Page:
Your Cart is Currently Empty
GET $10 OFF YOUR FIRST ORDER USING CODE FIRST10 AT CHECKOUT
By Mike Stickler
7 If anyone is poor among your fellow Israelites in any of the towns of the land the Lord your God is giving you, do not be hardhearted or tightfisted toward them.
8 Rather, be openhanded and freely lend them whatever they need.
9 Be careful not to harbor this wicked thought: “The seventh year, the year for canceling debts, is near,” so that you do not show ill will toward the needy among your fellow Israelites and give them nothing. They may then appeal to the Lord against you, and you will be found guilty of sin.
10 Give generously to them and do so without a grudging heart; then because of this the Lord your God will bless you in all your work and in everything you put your hand to.
11 There will always be poor people in the land. Therefore I command you to be openhanded toward your fellow Israelites who are poor and needy in your land.
Over the years I have been involved with many initiatives to help the poor, both in local communities and in the developing world. Often these are in response to a disaster or unforeseen circumstance that has befallen suffering victims of hunger, homelessness or disease.
It never fails that, when public attention is drawn to others across town or across the world, there is always someone who says ‘we should be taking care of those nearby home first.’ On the face of it, that option seems reasonable. But, I’d like you think about it a bit deeper today.
Those of us who live in North America live in one of the most idyllic cultures in the history of man. We have clean water, working sewer systems, and heat, and electricity—available to all of us. There is not one who cannot access reasonable food and healthcare. For the most part, it comes down to the choice of whether and how we want to partake in the blessings of our wonderful culture in particular situations.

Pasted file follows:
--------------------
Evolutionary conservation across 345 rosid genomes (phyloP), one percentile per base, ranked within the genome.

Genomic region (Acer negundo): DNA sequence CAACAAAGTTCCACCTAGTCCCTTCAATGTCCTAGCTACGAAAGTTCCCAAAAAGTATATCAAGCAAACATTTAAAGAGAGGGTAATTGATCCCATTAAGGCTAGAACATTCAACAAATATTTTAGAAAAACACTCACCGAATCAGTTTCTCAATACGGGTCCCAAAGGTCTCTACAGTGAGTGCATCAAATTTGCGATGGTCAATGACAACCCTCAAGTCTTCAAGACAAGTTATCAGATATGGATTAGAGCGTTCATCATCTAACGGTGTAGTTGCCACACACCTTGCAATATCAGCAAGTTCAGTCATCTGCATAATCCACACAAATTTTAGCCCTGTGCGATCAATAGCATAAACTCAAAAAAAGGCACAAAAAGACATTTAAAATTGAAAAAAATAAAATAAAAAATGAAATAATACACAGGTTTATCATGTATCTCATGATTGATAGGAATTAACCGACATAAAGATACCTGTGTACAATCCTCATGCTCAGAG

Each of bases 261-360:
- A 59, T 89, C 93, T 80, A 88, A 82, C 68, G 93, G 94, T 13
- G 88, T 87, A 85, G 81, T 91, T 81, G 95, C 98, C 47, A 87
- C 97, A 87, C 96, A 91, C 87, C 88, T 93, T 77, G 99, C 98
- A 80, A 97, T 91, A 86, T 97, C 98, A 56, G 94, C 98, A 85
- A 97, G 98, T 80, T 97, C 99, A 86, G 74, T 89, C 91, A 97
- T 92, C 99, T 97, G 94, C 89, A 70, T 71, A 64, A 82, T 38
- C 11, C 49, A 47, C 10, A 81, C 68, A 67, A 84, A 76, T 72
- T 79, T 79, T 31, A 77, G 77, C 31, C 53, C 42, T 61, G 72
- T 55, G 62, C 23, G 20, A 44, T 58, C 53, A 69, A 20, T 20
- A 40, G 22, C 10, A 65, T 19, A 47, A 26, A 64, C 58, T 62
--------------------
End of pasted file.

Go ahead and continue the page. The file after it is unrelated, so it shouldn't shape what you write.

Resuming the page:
At this point, some might say, “But Mike, there are so many poor, needy, and disenfranchised here, your statement could not possibly be true.”
But it is.
I have seen first hand some of the most impoverished places in the US and Canada. Yet, even in these, the services I note above are available to all. (That’s the issue, then, isn’t it—accessibility and availability? Often, our poor just don’t know how to or might even refuse to access these provisions.)
On the other hand, I have also traveled in the developing world where clean water can be a luxury, where proper sanitation is not available to all. I’ll never forget the first time I saw a 5-year-old boy squat and defecate on a city street because a bathroom was not available.
Have you ever heard of a North American walking 15-20 miles just to get their children to a handful of rice? ... where it saps every ounce of strength from the parent’s body so the child might survive? These are just some of the conditions in which much of the world’s population lives.
When you take the basic pain that so much of the world lives in,
... then magnify it across the globe with natural or man-made disasters, or
... intensify it locally with a child suffering from a physical disability, or
... exacerbate it with a disease like AIDS that spreads through an entire culture primarily because of superstition and lack of education, ‒in these places, life and hope are nearly non-existent.
I believe people who say we must only take care of those within our communities have a very shortsighted view of the world ... of their ‘neighbor.’ And I suspect they don’t understand the generosity of God and His love for His Creation ‒ the people of the world. He has gone to great lengths to meet the spiritual and physical needs of all those suffering. His heart breaks, as should ours, for the condition of all humanity.
Today’s Generosity Challenge: Today I’d like you to do a bit of Internet research and answer these five questions:
1) What is the average daily income for someone living in the developing world?
2) What’s the average lifespan there?
3) Why don’t families in the developing world practice birth control but, instead, raise large families?
4) Describe the day-to-day menu of these people.
5) Describe the average person’s living situation in the developing world.
6) BONUS QUESTION: Now, compare and contrast your findings with your lifestyle.
7) DOUBLE BONUS: What could you do‒even in a small way‒about ‘your neighbor’ in the situations in which you’ve just found them?
Write them down here.
About Michael Stickler
Mike is an author, radio host, and a highly sought after motivational speaker. His best-selling book, A Journey to Generosity, is widely acclaimed throughout the Christian community. He is the publisher of Generous Living Magazine and writes for the Christian Post, 'A Generous Life' column.
Leave a Reply